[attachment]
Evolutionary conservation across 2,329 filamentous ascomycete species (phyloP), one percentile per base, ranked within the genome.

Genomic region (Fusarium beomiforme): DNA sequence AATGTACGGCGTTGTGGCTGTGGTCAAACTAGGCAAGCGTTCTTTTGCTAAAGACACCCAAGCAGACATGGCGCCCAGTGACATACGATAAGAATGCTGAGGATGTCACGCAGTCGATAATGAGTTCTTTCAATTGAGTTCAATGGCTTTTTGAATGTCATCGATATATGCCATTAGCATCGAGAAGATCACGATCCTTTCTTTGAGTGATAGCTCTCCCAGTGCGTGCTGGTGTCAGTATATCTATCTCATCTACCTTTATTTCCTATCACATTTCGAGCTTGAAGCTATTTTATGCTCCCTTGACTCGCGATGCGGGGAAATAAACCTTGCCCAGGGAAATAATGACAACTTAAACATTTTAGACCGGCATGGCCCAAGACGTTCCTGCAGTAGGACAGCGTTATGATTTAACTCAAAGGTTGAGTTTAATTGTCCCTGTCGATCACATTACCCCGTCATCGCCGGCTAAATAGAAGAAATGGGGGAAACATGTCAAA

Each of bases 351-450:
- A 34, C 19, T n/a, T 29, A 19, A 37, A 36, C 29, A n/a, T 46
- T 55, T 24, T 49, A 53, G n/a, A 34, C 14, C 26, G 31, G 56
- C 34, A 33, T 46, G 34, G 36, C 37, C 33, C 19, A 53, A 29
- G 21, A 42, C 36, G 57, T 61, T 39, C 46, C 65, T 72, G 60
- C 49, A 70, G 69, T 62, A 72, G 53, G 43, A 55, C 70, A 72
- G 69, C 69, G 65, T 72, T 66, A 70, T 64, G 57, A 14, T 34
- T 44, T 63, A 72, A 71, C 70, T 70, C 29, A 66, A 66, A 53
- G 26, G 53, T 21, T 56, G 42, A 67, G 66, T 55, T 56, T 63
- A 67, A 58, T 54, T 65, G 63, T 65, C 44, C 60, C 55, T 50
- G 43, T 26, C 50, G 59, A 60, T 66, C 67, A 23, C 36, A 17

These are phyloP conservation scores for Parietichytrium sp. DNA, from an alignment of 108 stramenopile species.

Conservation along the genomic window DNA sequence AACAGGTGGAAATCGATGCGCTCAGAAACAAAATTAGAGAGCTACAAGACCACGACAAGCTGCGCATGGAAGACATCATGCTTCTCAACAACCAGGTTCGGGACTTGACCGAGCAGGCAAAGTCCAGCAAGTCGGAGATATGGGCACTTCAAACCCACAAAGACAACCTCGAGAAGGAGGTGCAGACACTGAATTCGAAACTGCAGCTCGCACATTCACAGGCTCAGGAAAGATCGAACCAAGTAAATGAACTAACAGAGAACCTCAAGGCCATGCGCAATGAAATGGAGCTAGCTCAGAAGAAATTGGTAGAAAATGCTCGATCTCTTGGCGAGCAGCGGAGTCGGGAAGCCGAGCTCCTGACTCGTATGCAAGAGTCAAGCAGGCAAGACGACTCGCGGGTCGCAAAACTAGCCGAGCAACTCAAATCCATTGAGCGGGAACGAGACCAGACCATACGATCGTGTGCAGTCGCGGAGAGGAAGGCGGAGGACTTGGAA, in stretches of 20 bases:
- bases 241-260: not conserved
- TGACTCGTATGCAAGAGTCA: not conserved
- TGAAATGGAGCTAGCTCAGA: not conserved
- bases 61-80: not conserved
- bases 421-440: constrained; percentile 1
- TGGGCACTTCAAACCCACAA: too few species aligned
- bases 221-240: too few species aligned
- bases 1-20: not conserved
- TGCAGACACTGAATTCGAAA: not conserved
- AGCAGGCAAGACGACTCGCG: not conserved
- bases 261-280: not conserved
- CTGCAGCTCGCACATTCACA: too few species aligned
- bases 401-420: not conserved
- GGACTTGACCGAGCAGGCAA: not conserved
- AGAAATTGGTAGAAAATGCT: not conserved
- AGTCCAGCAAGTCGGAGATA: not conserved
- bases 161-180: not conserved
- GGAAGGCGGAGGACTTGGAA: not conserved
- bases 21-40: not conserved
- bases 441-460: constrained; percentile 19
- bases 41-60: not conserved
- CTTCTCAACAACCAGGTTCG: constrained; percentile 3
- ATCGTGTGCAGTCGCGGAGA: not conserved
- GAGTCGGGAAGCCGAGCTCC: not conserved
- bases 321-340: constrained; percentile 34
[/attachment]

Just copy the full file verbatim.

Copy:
Evolutionary conservation across 2,329 filamentous ascomycete species (phyloP), one percentile per base, ranked within the genome.

Genomic region (Fusarium beomiforme): DNA sequence AATGTACGGCGTTGTGGCTGTGGTCAAACTAGGCAAGCGTTCTTTTGCTAAAGACACCCAAGCAGACATGGCGCCCAGTGACATACGATAAGAATGCTGAGGATGTCACGCAGTCGATAATGAGTTCTTTCAATTGAGTTCAATGGCTTTTTGAATGTCATCGATATATGCCATTAGCATCGAGAAGATCACGATCCTTTCTTTGAGTGATAGCTCTCCCAGTGCGTGCTGGTGTCAGTATATCTATCTCATCTACCTTTATTTCCTATCACATTTCGAGCTTGAAGCTATTTTATGCTCCCTTGACTCGCGATGCGGGGAAATAAACCTTGCCCAGGGAAATAATGACAACTTAAACATTTTAGACCGGCATGGCCCAAGACGTTCCTGCAGTAGGACAGCGTTATGATTTAACTCAAAGGTTGAGTTTAATTGTCCCTGTCGATCACATTACCCCGTCATCGCCGGCTAAATAGAAGAAATGGGGGAAACATGTCAAA

Each of bases 351-450:
- A 34, C 19, T n/a, T 29, A 19, A 37, A 36, C 29, A n/a, T 46
- T 55, T 24, T 49, A 53, G n/a, A 34, C 14, C 26, G 31, G 56
- C 34, A 33, T 46, G 34, G 36, C 37, C 33, C 19, A 53, A 29
- G 21, A 42, C 36, G 57, T 61, T 39, C 46, C 65, T 72, G 60
- C 49, A 70, G 69, T 62, A 72, G 53, G 43, A 55, C 70, A 72
- G 69, C 69, G 65, T 72, T 66, A 70, T 64, G 57, A 14, T 34
- T 44, T 63, A 72, A 71, C 70, T 70, C 29, A 66, A 66, A 53
- G 26, G 53, T 21, T 56, G 42, A 67, G 66, T 55, T 56, T 63
- A 67, A 58, T 54, T 65, G 63, T 65, C 44, C 60, C 55, T 50
- G 43, T 26, C 50, G 59, A 60, T 66, C 67, A 23, C 36, A 17

These are phyloP conservation scores for Parietichytrium sp. DNA, from an alignment of 108 stramenopile species.

Conservation along the genomic window DNA sequence AACAGGTGGAAATCGATGCGCTCAGAAACAAAATTAGAGAGCTACAAGACCACGACAAGCTGCGCATGGAAGACATCATGCTTCTCAACAACCAGGTTCGGGACTTGACCGAGCAGGCAAAGTCCAGCAAGTCGGAGATATGGGCACTTCAAACCCACAAAGACAACCTCGAGAAGGAGGTGCAGACACTGAATTCGAAACTGCAGCTCGCACATTCACAGGCTCAGGAAAGATCGAACCAAGTAAATGAACTAACAGAGAACCTCAAGGCCATGCGCAATGAAATGGAGCTAGCTCAGAAGAAATTGGTAGAAAATGCTCGATCTCTTGGCGAGCAGCGGAGTCGGGAAGCCGAGCTCCTGACTCGTATGCAAGAGTCAAGCAGGCAAGACGACTCGCGGGTCGCAAAACTAGCCGAGCAACTCAAATCCATTGAGCGGGAACGAGACCAGACCATACGATCGTGTGCAGTCGCGGAGAGGAAGGCGGAGGACTTGGAA, in stretches of 20 bases:
- bases 241-260: not conserved
- TGACTCGTATGCAAGAGTCA: not conserved
- TGAAATGGAGCTAGCTCAGA: not conserved
- bases 61-80: not conserved
- bases 421-440: constrained; percentile 1
- TGGGCACTTCAAACCCACAA: too few species aligned
- bases 221-240: too few species aligned
- bases 1-20: not conserved
- TGCAGACACTGAATTCGAAA: not conserved
- AGCAGGCAAGACGACTCGCG: not conserved
- bases 261-280: not conserved
- CTGCAGCTCGCACATTCACA: too few species aligned
- bases 401-420: not conserved
- GGACTTGACCGAGCAGGCAA: not conserved
- AGAAATTGGTAGAAAATGCT: not conserved
- AGTCCAGCAAGTCGGAGATA: not conserved
- bases 161-180: not conserved
- GGAAGGCGGAGGACTTGGAA: not conserved
- bases 21-40: not conserved
- bases 441-460: constrained; percentile 19
- bases 41-60: not conserved
- CTTCTCAACAACCAGGTTCG: constrained; percentile 3
- ATCGTGTGCAGTCGCGGAGA: not conserved
- GAGTCGGGAAGCCGAGCTCC: not conserved
- bases 321-340: constrained; percentile 34